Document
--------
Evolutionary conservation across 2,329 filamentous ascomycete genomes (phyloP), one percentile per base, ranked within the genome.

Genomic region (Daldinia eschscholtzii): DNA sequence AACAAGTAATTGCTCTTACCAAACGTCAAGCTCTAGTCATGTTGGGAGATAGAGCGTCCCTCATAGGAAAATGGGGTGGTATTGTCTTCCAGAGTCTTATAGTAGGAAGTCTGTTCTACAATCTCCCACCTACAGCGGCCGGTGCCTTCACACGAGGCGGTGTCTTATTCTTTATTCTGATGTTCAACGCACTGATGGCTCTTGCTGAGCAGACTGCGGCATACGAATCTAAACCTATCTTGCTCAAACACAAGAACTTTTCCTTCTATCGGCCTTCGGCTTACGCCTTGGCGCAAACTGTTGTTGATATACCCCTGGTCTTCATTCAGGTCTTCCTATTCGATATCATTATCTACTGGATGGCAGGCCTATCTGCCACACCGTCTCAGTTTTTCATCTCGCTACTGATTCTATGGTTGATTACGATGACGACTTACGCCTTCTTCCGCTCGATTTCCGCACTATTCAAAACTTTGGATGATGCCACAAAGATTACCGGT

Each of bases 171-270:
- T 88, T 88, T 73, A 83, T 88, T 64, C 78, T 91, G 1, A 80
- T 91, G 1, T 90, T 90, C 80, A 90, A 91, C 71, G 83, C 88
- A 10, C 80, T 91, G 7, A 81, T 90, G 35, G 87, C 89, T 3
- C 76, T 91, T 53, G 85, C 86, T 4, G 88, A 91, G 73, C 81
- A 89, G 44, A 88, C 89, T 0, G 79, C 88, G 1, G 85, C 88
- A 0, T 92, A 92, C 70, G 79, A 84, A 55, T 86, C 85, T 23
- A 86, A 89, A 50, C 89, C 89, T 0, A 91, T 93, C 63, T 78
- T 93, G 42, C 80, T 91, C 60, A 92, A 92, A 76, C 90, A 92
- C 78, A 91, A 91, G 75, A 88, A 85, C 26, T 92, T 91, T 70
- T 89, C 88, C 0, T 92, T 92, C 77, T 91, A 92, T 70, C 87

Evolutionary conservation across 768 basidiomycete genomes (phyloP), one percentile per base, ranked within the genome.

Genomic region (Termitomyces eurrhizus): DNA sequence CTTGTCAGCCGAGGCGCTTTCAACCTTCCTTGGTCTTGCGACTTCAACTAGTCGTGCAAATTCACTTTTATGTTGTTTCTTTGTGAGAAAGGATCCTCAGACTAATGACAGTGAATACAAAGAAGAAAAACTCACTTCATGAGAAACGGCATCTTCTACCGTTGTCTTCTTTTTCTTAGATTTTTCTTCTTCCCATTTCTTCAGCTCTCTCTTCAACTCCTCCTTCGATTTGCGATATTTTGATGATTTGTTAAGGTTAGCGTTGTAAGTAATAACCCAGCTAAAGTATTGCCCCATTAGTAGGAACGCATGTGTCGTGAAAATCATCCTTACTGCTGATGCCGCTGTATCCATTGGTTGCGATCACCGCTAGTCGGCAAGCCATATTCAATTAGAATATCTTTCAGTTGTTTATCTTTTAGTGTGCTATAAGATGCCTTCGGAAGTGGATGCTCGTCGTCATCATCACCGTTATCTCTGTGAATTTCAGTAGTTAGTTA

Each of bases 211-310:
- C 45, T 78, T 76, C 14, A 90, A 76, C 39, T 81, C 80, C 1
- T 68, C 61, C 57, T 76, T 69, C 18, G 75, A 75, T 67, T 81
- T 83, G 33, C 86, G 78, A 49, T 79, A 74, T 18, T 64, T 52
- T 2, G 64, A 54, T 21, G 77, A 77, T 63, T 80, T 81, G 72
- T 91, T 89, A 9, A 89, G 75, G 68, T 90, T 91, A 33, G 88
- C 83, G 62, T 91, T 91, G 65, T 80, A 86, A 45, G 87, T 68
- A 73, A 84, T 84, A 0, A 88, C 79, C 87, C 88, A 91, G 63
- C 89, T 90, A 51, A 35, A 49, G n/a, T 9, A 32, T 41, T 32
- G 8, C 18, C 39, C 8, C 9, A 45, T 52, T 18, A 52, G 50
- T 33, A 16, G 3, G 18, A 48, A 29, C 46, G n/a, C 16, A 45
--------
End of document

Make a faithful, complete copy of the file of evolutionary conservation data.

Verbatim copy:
Evolutionary conservation across 2,329 filamentous ascomycete genomes (phyloP), one percentile per base, ranked within the genome.

Genomic region (Daldinia eschscholtzii): DNA sequence AACAAGTAATTGCTCTTACCAAACGTCAAGCTCTAGTCATGTTGGGAGATAGAGCGTCCCTCATAGGAAAATGGGGTGGTATTGTCTTCCAGAGTCTTATAGTAGGAAGTCTGTTCTACAATCTCCCACCTACAGCGGCCGGTGCCTTCACACGAGGCGGTGTCTTATTCTTTATTCTGATGTTCAACGCACTGATGGCTCTTGCTGAGCAGACTGCGGCATACGAATCTAAACCTATCTTGCTCAAACACAAGAACTTTTCCTTCTATCGGCCTTCGGCTTACGCCTTGGCGCAAACTGTTGTTGATATACCCCTGGTCTTCATTCAGGTCTTCCTATTCGATATCATTATCTACTGGATGGCAGGCCTATCTGCCACACCGTCTCAGTTTTTCATCTCGCTACTGATTCTATGGTTGATTACGATGACGACTTACGCCTTCTTCCGCTCGATTTCCGCACTATTCAAAACTTTGGATGATGCCACAAAGATTACCGGT

Each of bases 171-270:
- T 88, T 88, T 73, A 83, T 88, T 64, C 78, T 91, G 1, A 80
- T 91, G 1, T 90, T 90, C 80, A 90, A 91, C 71, G 83, C 88
- A 10, C 80, T 91, G 7, A 81, T 90, G 35, G 87, C 89, T 3
- C 76, T 91, T 53, G 85, C 86, T 4, G 88, A 91, G 73, C 81
- A 89, G 44, A 88, C 89, T 0, G 79, C 88, G 1, G 85, C 88
- A 0, T 92, A 92, C 70, G 79, A 84, A 55, T 86, C 85, T 23
- A 86, A 89, A 50, C 89, C 89, T 0, A 91, T 93, C 63, T 78
- T 93, G 42, C 80, T 91, C 60, A 92, A 92, A 76, C 90, A 92
- C 78, A 91, A 91, G 75, A 88, A 85, C 26, T 92, T 91, T 70
- T 89, C 88, C 0, T 92, T 92, C 77, T 91, A 92, T 70, C 87

Evolutionary conservation across 768 basidiomycete genomes (phyloP), one percentile per base, ranked within the genome.

Genomic region (Termitomyces eurrhizus): DNA sequence CTTGTCAGCCGAGGCGCTTTCAACCTTCCTTGGTCTTGCGACTTCAACTAGTCGTGCAAATTCACTTTTATGTTGTTTCTTTGTGAGAAAGGATCCTCAGACTAATGACAGTGAATACAAAGAAGAAAAACTCACTTCATGAGAAACGGCATCTTCTACCGTTGTCTTCTTTTTCTTAGATTTTTCTTCTTCCCATTTCTTCAGCTCTCTCTTCAACTCCTCCTTCGATTTGCGATATTTTGATGATTTGTTAAGGTTAGCGTTGTAAGTAATAACCCAGCTAAAGTATTGCCCCATTAGTAGGAACGCATGTGTCGTGAAAATCATCCTTACTGCTGATGCCGCTGTATCCATTGGTTGCGATCACCGCTAGTCGGCAAGCCATATTCAATTAGAATATCTTTCAGTTGTTTATCTTTTAGTGTGCTATAAGATGCCTTCGGAAGTGGATGCTCGTCGTCATCATCACCGTTATCTCTGTGAATTTCAGTAGTTAGTTA

Each of bases 211-310:
- C 45, T 78, T 76, C 14, A 90, A 76, C 39, T 81, C 80, C 1
- T 68, C 61, C 57, T 76, T 69, C 18, G 75, A 75, T 67, T 81
- T 83, G 33, C 86, G 78, A 49, T 79, A 74, T 18, T 64, T 52
- T 2, G 64, A 54, T 21, G 77, A 77, T 63, T 80, T 81, G 72
- T 91, T 89, A 9, A 89, G 75, G 68, T 90, T 91, A 33, G 88
- C 83, G 62, T 91, T 91, G 65, T 80, A 86, A 45, G 87, T 68
- A 73, A 84, T 84, A 0, A 88, C 79, C 87, C 88, A 91, G 63
- C 89, T 90, A 51, A 35, A 49, G n/a, T 9, A 32, T 41, T 32
- G 8, C 18, C 39, C 8, C 9, A 45, T 52, T 18, A 52, G 50
- T 33, A 16, G 3, G 18, A 48, A 29, C 46, G n/a, C 16, A 45